She sighed again, clearly at the end of her patience. Not that this was anything new. She crossed one leg over the other, feet swinging. “Whoever attacked Britney did so less than an hour ago. And as far as we can tell, she’s been in a constant dream-state ever since. If she saw the person, there’s a good chance his image has left a residue on her dream.”
“Yes, a magical residue,” said Lady Elaine. “She was hit by a powerful curse. One we haven’t been able to identify yet. But all magic leaves traces of the person who wielded it, and only a very few magickind would be skilled enough to remove those traces.”
I considered the idea, pushing back strands of my curly red hair that had escaped my haphazard ponytail. “So it’s kind of like a fingerprint or DNA.”
Lady Elaine gave me a blank stare.
I crossed my arms, wishing I’d worn something more substantial than a hoodie, hastily donned over my pink-and-red-striped pajamas. The mid-April rain outside tapped against the windowpane, putting a damp chill in the air. “You know, like forensic science stuff. How ordinary cops figure out who the bad guy is.”
Lady Elaine’s stare deepened toward incredulity.
I couldn’t figure out what her deal was. Most magickind were junkies for ordinary pop culture. “Don’t you watch TV?”
She looked taken aback by the question, but recovered quickly. “Not those kinds of shows.”
I raised an eyebrow, wondering what kinds of shows she did watch.
“But I suppose your interpretation is correct,” said Lady Elaine. “It is something like magical DNA.”
Which made me the scientist in this scenario. What a joke.
Still, I didn’t protest as I turned my gaze back to Britney. If she’d been hit by a curse, then it was my fault. I might not have done the actual cursing, but I’d played a big part in making it possible for magickind to use combative spells whenever they wanted. It used to be that such magic was prohibited by The Will, a massive spell designed to keep magickind in line. But I inadvertently helped destroy The Will a couple of months ago. At least I’d been fighting an evil warlock at the time, one with Hitlerish ideas about world domination.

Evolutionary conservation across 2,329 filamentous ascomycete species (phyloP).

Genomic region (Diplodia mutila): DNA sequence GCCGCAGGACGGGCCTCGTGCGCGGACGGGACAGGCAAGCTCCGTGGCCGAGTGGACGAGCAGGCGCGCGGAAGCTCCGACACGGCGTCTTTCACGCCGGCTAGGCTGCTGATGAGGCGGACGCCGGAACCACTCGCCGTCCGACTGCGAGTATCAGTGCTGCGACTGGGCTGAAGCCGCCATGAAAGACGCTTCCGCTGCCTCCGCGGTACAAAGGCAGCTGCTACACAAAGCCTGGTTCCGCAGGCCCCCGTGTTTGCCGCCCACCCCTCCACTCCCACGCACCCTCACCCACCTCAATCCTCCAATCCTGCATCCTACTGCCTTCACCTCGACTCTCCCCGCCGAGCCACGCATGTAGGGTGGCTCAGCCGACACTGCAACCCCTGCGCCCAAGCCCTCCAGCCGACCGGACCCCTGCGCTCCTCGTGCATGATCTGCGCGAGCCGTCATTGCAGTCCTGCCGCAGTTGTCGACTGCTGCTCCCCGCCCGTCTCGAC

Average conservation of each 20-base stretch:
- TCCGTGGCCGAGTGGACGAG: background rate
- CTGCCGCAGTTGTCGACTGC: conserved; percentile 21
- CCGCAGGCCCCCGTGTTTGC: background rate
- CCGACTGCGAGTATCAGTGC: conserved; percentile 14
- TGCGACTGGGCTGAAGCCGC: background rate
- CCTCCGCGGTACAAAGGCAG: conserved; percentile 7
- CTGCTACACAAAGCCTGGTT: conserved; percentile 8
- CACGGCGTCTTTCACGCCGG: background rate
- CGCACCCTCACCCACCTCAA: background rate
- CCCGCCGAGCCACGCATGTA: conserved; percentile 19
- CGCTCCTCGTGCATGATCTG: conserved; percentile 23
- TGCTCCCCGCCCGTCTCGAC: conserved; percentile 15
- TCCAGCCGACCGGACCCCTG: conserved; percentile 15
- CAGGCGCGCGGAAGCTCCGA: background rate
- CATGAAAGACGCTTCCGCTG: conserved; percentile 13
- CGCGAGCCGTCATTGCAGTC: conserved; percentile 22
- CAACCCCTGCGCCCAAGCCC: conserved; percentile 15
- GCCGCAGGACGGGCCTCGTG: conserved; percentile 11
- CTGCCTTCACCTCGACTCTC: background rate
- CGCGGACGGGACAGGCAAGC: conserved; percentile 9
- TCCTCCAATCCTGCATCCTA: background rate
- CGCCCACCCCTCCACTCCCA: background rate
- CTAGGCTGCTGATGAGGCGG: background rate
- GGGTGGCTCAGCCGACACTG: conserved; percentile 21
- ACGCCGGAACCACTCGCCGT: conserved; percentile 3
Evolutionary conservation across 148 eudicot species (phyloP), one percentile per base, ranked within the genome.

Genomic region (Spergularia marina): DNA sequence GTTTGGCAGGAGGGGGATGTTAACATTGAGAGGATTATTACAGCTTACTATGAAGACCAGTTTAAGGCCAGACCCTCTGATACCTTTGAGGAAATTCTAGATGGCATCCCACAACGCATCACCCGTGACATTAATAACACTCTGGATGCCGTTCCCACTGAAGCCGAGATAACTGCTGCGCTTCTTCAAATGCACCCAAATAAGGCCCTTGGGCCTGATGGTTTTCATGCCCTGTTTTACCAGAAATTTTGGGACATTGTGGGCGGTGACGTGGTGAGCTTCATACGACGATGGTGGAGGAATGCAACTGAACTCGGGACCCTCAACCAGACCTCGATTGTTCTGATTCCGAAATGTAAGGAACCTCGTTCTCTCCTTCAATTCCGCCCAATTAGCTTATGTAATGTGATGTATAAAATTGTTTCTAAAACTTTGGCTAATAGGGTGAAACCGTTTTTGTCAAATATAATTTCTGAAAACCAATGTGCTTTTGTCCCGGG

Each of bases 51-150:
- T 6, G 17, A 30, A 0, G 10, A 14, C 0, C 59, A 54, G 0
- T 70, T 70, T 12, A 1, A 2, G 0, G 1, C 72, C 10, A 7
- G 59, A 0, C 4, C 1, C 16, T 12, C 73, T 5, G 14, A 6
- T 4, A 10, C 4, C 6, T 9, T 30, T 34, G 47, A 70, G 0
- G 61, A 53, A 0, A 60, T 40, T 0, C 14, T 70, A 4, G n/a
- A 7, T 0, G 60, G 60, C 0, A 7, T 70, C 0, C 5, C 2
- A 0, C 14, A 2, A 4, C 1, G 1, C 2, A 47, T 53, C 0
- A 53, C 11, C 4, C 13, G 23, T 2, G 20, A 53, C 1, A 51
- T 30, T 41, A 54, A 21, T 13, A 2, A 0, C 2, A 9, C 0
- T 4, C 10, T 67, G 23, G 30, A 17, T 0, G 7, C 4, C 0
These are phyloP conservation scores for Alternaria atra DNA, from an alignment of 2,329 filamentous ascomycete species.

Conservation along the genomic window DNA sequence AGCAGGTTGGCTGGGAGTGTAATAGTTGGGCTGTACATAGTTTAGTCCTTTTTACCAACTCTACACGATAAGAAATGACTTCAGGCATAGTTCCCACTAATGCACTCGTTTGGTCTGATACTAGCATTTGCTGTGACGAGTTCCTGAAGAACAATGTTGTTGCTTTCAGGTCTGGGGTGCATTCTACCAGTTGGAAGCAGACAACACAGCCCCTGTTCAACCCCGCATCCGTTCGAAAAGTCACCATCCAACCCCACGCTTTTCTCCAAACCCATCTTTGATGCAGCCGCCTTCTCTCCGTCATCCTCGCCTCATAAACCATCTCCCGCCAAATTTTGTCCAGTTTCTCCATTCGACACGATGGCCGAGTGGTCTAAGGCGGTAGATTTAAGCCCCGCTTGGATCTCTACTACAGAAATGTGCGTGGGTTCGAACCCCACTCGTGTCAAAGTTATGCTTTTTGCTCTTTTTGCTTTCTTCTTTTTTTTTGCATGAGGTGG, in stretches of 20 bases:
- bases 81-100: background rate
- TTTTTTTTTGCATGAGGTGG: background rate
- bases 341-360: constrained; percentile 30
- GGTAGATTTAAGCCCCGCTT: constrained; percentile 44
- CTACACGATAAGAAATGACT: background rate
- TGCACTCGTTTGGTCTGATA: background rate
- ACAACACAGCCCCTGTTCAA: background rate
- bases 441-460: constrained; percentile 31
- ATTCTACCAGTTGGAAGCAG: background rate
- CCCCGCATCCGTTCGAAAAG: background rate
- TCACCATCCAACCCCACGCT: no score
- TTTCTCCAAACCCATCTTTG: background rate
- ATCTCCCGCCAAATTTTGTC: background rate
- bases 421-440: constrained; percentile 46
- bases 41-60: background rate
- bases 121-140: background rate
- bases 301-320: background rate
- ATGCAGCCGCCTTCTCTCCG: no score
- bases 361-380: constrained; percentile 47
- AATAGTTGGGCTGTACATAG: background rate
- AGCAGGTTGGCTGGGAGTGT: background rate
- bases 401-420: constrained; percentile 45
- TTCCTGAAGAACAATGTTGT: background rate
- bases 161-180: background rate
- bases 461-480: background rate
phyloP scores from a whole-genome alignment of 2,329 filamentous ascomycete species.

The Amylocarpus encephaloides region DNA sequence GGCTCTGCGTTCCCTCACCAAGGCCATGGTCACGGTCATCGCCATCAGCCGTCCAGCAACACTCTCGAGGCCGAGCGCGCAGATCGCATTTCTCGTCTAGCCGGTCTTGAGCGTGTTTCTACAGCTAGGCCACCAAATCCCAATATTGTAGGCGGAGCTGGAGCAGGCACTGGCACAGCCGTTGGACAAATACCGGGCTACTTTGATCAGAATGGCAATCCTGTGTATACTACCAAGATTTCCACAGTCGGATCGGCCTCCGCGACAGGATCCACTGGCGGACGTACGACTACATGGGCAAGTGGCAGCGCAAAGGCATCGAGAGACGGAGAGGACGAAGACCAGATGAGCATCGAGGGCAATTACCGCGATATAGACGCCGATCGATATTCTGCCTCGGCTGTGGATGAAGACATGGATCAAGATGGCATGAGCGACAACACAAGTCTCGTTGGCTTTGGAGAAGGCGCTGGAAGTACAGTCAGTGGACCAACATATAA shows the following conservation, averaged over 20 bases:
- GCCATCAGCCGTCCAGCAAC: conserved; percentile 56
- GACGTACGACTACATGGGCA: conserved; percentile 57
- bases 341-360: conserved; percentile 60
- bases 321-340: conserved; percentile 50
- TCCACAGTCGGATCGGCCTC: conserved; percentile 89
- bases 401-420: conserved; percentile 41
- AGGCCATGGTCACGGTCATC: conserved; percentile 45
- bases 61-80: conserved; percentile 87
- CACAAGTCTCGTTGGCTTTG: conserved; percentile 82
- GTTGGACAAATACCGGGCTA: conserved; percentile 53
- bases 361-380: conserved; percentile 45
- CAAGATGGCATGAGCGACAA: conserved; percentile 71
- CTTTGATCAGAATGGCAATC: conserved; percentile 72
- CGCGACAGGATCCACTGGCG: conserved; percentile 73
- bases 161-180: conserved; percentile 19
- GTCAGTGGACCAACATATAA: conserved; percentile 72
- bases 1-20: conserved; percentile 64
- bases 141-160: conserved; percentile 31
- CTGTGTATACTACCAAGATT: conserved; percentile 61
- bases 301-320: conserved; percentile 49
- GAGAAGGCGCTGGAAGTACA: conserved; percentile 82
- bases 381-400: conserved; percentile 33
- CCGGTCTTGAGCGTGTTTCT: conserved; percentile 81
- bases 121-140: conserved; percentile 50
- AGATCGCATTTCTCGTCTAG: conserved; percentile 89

Small comfort now.
And no comfort at all to Britney. She looked miserable, her expression pained even in sleep. Her eyelids quivered as her eyes pulsed back and forth beneath them.
Even though I knew I was responsible, I didn’t want to dream-feed on her. What if I messed up? I might miss something important.
I cleared my throat. “Isn’t there some other Nightmare better qualified?”
“No,” Lady Elaine said, a pointed edge to her voice. “Well, yes, there are certainly others more qualified, but none available tonight. Someone else was supposed to be here, but they’ve been delayed, Bethany Grey is still imprisoned, and your mother is still out of town. Which leaves only you.”
I swallowed hard, my stomach twisting into a knot. The pathetically small number of Nightmares in existence wasn’t something I wanted to think about right now. This attack on Britney was just another in a string of magickind-on-magickind violence that had been happening since The Will broke. The same kind of violence responsible for my lack of Nightmare relatives.